Steve: A couple years ago, I decided that I needed to broaden my education in the areas(s) that I make my livelihood � soldering and assembly. I had attended some excellent (and some not so excellent) tutorials at NECON, but just felt I was missing so much. So, every other month I buy AND READ a book related to the business that I love and that feeds me and my family � electronic assembly.
So that gets us to the next problem � the point of your question � "How do I know which books are good?" "Books are expensive, which are worth the money?" "And how can I buy them as inexpensively as possible?" The final element of the problem � "I�ve read all the books I ever wanted to read in college / I don�t read / I�m so whipped by the time I get home, I all I want to do is watch Whoopie / etc etc" is something you should talk to someone else about.
Sorry to be repetitous, but the first and best screen, for me, is SMTA. They offer a wide range of topics that are screened by their reviewers (although some are getting a bit stale); better than average prices, especially for members; and good shipping response. If you buy a couple books a year and attend a meeting or two a year, that�ll pay for your membership, $75 or so. Plus you get a lapel pin!!!! Watttza lapel anywho? Finally in response to this part of your question, you�ll find THE BOOK at SMTA (www.smta.org).
Second, SMTnet has started a new book review, on-line talk to the author series that debuts in May. (I know it�s May now, chill it's coming) I have reviewed C Harper "Electronic Packaging & Interconnect Handbook." Wolfgang is doing a J Lau book on flip chips (I believe) in June (I believe). Periodically, Keith, at SMTnet, posts a itty, bitty, tiney, weenie, banner up near the top of the SMTnet page on this, as teaser. (Hey Keith, is this good PR er watt?)
Third, Brian Ellis, before he got frustrated with the very nice people that run SMTnet and left in disgust, reviewed some books in the news letter. They should be in the news letter archives. (I assume there is such a thing) Brian is the author of a book on board cleaning published by Electrochemical Publications � same as THE BOOK and other books focused on electronic assembly.
Forth, continuing with SMTnet, they have probably the broadest and longest list of industry books out there, many with extensive reviews attached.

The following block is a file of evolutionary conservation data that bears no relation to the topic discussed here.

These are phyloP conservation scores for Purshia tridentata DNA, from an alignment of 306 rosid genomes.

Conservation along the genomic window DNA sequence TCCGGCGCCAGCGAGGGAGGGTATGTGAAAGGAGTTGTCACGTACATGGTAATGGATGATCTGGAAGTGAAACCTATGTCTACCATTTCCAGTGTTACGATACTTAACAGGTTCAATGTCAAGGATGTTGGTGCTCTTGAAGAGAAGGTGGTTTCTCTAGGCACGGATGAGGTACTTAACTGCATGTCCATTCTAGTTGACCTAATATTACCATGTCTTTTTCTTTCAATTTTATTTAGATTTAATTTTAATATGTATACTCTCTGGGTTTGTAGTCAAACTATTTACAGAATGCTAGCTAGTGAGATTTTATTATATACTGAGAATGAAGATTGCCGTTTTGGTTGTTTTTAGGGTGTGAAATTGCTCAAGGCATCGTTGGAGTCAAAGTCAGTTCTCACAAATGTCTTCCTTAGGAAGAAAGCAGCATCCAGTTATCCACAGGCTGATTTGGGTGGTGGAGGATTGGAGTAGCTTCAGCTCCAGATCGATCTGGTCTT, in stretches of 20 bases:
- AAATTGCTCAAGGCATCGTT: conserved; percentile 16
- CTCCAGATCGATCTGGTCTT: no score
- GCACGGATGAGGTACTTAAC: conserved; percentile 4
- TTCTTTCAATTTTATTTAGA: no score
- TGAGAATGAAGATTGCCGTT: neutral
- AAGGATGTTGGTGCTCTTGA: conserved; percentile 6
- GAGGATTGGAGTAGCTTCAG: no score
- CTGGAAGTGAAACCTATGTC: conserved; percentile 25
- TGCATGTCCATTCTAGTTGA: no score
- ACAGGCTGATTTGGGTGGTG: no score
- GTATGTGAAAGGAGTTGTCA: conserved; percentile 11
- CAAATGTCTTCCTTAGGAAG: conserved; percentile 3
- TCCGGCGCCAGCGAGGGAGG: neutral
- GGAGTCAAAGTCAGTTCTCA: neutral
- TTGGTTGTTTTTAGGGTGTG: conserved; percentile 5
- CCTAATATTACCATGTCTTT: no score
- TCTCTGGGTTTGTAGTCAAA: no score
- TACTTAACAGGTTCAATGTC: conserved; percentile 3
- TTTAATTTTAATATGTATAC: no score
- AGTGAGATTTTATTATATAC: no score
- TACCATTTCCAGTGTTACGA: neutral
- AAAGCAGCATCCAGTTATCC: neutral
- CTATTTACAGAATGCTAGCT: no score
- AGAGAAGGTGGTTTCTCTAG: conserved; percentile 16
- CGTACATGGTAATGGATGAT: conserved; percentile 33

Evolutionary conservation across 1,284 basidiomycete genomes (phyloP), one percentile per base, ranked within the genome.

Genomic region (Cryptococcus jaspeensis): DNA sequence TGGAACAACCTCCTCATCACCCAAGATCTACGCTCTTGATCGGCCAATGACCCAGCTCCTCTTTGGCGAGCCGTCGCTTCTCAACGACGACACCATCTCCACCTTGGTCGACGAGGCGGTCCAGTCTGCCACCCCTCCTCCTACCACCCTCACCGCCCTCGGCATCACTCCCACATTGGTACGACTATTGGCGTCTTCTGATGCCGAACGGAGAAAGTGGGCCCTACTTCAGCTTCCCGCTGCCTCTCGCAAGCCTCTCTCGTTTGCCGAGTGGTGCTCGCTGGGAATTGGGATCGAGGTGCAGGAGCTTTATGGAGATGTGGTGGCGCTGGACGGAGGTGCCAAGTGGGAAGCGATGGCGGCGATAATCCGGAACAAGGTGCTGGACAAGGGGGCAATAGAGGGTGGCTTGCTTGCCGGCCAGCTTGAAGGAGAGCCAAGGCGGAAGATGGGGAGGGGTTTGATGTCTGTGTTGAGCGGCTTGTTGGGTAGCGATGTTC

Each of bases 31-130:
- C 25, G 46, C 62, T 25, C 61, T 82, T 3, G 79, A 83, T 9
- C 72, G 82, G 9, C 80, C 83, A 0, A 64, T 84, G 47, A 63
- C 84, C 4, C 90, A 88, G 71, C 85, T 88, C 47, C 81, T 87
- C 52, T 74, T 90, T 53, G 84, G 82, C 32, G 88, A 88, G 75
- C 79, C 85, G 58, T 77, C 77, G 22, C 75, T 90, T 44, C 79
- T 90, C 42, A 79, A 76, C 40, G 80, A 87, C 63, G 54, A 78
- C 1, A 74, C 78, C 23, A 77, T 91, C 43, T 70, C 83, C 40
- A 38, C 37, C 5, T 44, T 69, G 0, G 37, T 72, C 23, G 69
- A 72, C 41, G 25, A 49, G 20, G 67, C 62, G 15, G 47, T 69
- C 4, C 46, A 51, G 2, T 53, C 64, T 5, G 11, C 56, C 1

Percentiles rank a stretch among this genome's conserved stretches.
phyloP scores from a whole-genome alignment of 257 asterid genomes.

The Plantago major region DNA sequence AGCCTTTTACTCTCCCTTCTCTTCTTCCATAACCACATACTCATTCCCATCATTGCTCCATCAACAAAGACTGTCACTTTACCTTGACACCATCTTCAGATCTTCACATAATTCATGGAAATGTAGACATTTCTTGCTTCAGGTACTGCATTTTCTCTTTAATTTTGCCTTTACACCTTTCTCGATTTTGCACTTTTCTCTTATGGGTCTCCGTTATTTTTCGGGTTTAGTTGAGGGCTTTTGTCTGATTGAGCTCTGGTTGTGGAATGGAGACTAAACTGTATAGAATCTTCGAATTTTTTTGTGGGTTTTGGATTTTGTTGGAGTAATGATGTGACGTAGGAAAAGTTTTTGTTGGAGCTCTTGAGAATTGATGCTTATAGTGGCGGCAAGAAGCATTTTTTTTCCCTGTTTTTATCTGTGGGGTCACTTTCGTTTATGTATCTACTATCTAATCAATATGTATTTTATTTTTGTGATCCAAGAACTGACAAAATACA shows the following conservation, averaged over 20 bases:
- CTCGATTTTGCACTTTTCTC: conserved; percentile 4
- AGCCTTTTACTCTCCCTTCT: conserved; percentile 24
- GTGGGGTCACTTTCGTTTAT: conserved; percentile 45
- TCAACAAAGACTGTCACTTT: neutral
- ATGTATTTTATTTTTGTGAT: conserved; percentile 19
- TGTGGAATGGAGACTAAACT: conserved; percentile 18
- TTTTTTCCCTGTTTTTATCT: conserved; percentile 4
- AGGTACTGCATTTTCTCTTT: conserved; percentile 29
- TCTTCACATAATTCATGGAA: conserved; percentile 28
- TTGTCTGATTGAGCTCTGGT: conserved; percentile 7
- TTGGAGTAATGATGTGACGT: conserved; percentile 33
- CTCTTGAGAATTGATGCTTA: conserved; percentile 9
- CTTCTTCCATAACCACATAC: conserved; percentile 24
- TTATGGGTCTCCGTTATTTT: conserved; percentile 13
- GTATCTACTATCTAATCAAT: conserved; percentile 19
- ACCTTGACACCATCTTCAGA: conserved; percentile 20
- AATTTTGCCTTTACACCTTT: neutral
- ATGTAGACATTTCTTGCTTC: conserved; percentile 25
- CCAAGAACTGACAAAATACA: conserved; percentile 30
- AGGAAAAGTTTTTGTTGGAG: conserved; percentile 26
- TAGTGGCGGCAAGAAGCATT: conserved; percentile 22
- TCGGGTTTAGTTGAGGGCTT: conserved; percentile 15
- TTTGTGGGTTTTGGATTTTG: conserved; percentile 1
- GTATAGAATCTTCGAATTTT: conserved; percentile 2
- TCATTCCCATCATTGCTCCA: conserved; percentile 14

Fifth, Bob Willis, who also used to participate on SMTnet, published his top ten. Bob Willis' Top Ten: "Microelectronics Packaging Handbook," Tummala and Rymaszewski, Van Nostrand Reinhold "Solders and Soldering," Manko, HH, McGraw Hill "SMT for PC Board Design," Hollomon, J, Howard W. Sams "Soldering in Electronics," Klein Wassink, Electrochemical Publications "Printed Circuit Handbook," Coombs Jr, C, McGraw Hill "Handbook of Printed Circuit Design, Manufacture, Components & Assembly," Leonida, G, Electrochemical Publications 1981 "Ball Grid Array Technology," Lau, J, McGraw Hill "Flexible Circuit," Fjelstad, J, Electrochemical Publications "Quality Assessment of Printed Circuit Boards," Lund, P, Bishop Graphics "Scientific Guide to Surface Mount Technology," Lea, C, Electrochemical Publications
Sixth, anything that Jim Blankenhorn lists on SMT Plus is good.
Seventh, try Computer Literacy. Their site is bighead or something like that, look it up.
Eighth, try the sites of professional societies (ie, ASQC, IEEE, ASME, ASM), they will recommend top flight books.
Nineth, try the sites of professional groups (ie, IPC, EOS/ESD), they will recommend top flight books.
Tenth, many of these books are available from the online book sellers (ie, amazon, bn, borders)
Finally, if you�re really cheap (like me), and don�t mind having a book that�s not the latest and greatest edition and may be a little shop worn, buy a used book. Search on the sites yourself � that�s my home.
Good luck Dave F